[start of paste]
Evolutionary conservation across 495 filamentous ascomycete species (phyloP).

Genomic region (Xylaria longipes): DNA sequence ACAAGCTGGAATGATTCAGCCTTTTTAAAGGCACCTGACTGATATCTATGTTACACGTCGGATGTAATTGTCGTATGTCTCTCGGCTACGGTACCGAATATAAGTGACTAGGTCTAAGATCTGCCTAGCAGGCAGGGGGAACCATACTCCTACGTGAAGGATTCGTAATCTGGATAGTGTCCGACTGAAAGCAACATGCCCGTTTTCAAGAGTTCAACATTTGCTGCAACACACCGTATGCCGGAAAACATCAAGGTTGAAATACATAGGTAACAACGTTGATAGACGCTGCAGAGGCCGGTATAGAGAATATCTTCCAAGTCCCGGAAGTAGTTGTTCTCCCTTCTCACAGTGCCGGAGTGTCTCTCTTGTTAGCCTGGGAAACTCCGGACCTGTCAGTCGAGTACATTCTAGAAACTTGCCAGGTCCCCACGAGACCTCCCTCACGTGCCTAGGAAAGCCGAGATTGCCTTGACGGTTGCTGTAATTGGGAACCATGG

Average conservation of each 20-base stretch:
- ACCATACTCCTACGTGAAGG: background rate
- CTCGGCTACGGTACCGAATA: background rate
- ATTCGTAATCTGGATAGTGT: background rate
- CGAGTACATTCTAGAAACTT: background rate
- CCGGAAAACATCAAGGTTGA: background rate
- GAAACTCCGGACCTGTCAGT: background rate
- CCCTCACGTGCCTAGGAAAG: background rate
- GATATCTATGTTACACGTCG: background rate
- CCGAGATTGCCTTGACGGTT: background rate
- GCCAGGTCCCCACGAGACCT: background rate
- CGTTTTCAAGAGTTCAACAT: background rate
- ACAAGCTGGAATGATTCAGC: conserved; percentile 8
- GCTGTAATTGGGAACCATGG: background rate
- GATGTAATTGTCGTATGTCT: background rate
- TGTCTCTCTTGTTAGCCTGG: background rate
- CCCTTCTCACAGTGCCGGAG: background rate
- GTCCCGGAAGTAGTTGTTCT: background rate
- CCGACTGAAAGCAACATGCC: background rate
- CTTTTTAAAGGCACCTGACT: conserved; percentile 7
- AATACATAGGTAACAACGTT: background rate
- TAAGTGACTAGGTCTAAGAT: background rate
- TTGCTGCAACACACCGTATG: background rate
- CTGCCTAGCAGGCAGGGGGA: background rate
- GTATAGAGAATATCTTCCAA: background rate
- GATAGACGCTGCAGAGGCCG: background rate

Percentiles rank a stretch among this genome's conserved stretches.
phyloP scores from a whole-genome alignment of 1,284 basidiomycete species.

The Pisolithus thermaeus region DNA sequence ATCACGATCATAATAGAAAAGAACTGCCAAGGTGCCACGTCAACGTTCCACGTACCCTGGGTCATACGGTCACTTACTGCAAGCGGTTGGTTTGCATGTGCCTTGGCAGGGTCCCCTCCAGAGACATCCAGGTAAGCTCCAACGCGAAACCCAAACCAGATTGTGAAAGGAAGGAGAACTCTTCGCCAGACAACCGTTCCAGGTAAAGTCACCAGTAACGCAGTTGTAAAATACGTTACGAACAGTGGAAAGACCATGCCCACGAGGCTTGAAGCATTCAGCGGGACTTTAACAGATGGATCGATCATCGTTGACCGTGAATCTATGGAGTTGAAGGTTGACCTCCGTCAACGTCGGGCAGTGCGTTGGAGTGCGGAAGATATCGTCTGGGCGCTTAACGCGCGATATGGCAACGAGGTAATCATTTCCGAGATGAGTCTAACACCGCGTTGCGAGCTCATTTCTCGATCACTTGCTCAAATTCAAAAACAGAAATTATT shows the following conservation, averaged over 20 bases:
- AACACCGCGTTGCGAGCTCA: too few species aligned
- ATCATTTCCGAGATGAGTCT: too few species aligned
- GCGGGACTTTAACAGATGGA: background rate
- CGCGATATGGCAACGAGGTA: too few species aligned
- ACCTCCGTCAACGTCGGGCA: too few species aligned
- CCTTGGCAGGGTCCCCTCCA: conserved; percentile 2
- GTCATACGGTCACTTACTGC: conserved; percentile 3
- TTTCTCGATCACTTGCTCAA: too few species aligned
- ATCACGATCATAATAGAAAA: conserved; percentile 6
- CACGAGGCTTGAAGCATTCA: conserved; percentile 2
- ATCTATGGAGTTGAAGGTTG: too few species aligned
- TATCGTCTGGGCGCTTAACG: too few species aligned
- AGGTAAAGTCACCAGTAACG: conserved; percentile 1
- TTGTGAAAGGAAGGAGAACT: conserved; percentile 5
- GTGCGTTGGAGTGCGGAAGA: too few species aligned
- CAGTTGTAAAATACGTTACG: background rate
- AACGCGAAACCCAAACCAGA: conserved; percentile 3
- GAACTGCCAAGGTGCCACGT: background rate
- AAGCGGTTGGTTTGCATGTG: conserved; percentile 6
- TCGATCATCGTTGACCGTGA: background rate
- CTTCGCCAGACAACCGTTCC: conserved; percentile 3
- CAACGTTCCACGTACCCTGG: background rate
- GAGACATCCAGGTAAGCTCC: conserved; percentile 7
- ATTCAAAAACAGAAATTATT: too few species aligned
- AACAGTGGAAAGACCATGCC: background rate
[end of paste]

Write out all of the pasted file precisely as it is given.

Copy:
Evolutionary conservation across 495 filamentous ascomycete species (phyloP).

Genomic region (Xylaria longipes): DNA sequence ACAAGCTGGAATGATTCAGCCTTTTTAAAGGCACCTGACTGATATCTATGTTACACGTCGGATGTAATTGTCGTATGTCTCTCGGCTACGGTACCGAATATAAGTGACTAGGTCTAAGATCTGCCTAGCAGGCAGGGGGAACCATACTCCTACGTGAAGGATTCGTAATCTGGATAGTGTCCGACTGAAAGCAACATGCCCGTTTTCAAGAGTTCAACATTTGCTGCAACACACCGTATGCCGGAAAACATCAAGGTTGAAATACATAGGTAACAACGTTGATAGACGCTGCAGAGGCCGGTATAGAGAATATCTTCCAAGTCCCGGAAGTAGTTGTTCTCCCTTCTCACAGTGCCGGAGTGTCTCTCTTGTTAGCCTGGGAAACTCCGGACCTGTCAGTCGAGTACATTCTAGAAACTTGCCAGGTCCCCACGAGACCTCCCTCACGTGCCTAGGAAAGCCGAGATTGCCTTGACGGTTGCTGTAATTGGGAACCATGG

Average conservation of each 20-base stretch:
- ACCATACTCCTACGTGAAGG: background rate
- CTCGGCTACGGTACCGAATA: background rate
- ATTCGTAATCTGGATAGTGT: background rate
- CGAGTACATTCTAGAAACTT: background rate
- CCGGAAAACATCAAGGTTGA: background rate
- GAAACTCCGGACCTGTCAGT: background rate
- CCCTCACGTGCCTAGGAAAG: background rate
- GATATCTATGTTACACGTCG: background rate
- CCGAGATTGCCTTGACGGTT: background rate
- GCCAGGTCCCCACGAGACCT: background rate
- CGTTTTCAAGAGTTCAACAT: background rate
- ACAAGCTGGAATGATTCAGC: conserved; percentile 8
- GCTGTAATTGGGAACCATGG: background rate
- GATGTAATTGTCGTATGTCT: background rate
- TGTCTCTCTTGTTAGCCTGG: background rate
- CCCTTCTCACAGTGCCGGAG: background rate
- GTCCCGGAAGTAGTTGTTCT: background rate
- CCGACTGAAAGCAACATGCC: background rate
- CTTTTTAAAGGCACCTGACT: conserved; percentile 7
- AATACATAGGTAACAACGTT: background rate
- TAAGTGACTAGGTCTAAGAT: background rate
- TTGCTGCAACACACCGTATG: background rate
- CTGCCTAGCAGGCAGGGGGA: background rate
- GTATAGAGAATATCTTCCAA: background rate
- GATAGACGCTGCAGAGGCCG: background rate

Percentiles rank a stretch among this genome's conserved stretches.
phyloP scores from a whole-genome alignment of 1,284 basidiomycete species.

The Pisolithus thermaeus region DNA sequence ATCACGATCATAATAGAAAAGAACTGCCAAGGTGCCACGTCAACGTTCCACGTACCCTGGGTCATACGGTCACTTACTGCAAGCGGTTGGTTTGCATGTGCCTTGGCAGGGTCCCCTCCAGAGACATCCAGGTAAGCTCCAACGCGAAACCCAAACCAGATTGTGAAAGGAAGGAGAACTCTTCGCCAGACAACCGTTCCAGGTAAAGTCACCAGTAACGCAGTTGTAAAATACGTTACGAACAGTGGAAAGACCATGCCCACGAGGCTTGAAGCATTCAGCGGGACTTTAACAGATGGATCGATCATCGTTGACCGTGAATCTATGGAGTTGAAGGTTGACCTCCGTCAACGTCGGGCAGTGCGTTGGAGTGCGGAAGATATCGTCTGGGCGCTTAACGCGCGATATGGCAACGAGGTAATCATTTCCGAGATGAGTCTAACACCGCGTTGCGAGCTCATTTCTCGATCACTTGCTCAAATTCAAAAACAGAAATTATT shows the following conservation, averaged over 20 bases:
- AACACCGCGTTGCGAGCTCA: too few species aligned
- ATCATTTCCGAGATGAGTCT: too few species aligned
- GCGGGACTTTAACAGATGGA: background rate
- CGCGATATGGCAACGAGGTA: too few species aligned
- ACCTCCGTCAACGTCGGGCA: too few species aligned
- CCTTGGCAGGGTCCCCTCCA: conserved; percentile 2
- GTCATACGGTCACTTACTGC: conserved; percentile 3
- TTTCTCGATCACTTGCTCAA: too few species aligned
- ATCACGATCATAATAGAAAA: conserved; percentile 6
- CACGAGGCTTGAAGCATTCA: conserved; percentile 2
- ATCTATGGAGTTGAAGGTTG: too few species aligned
- TATCGTCTGGGCGCTTAACG: too few species aligned
- AGGTAAAGTCACCAGTAACG: conserved; percentile 1
- TTGTGAAAGGAAGGAGAACT: conserved; percentile 5
- GTGCGTTGGAGTGCGGAAGA: too few species aligned
- CAGTTGTAAAATACGTTACG: background rate
- AACGCGAAACCCAAACCAGA: conserved; percentile 3
- GAACTGCCAAGGTGCCACGT: background rate
- AAGCGGTTGGTTTGCATGTG: conserved; percentile 6
- TCGATCATCGTTGACCGTGA: background rate
- CTTCGCCAGACAACCGTTCC: conserved; percentile 3
- CAACGTTCCACGTACCCTGG: background rate
- GAGACATCCAGGTAAGCTCC: conserved; percentile 7
- ATTCAAAAACAGAAATTATT: too few species aligned
- AACAGTGGAAAGACCATGCC: background rate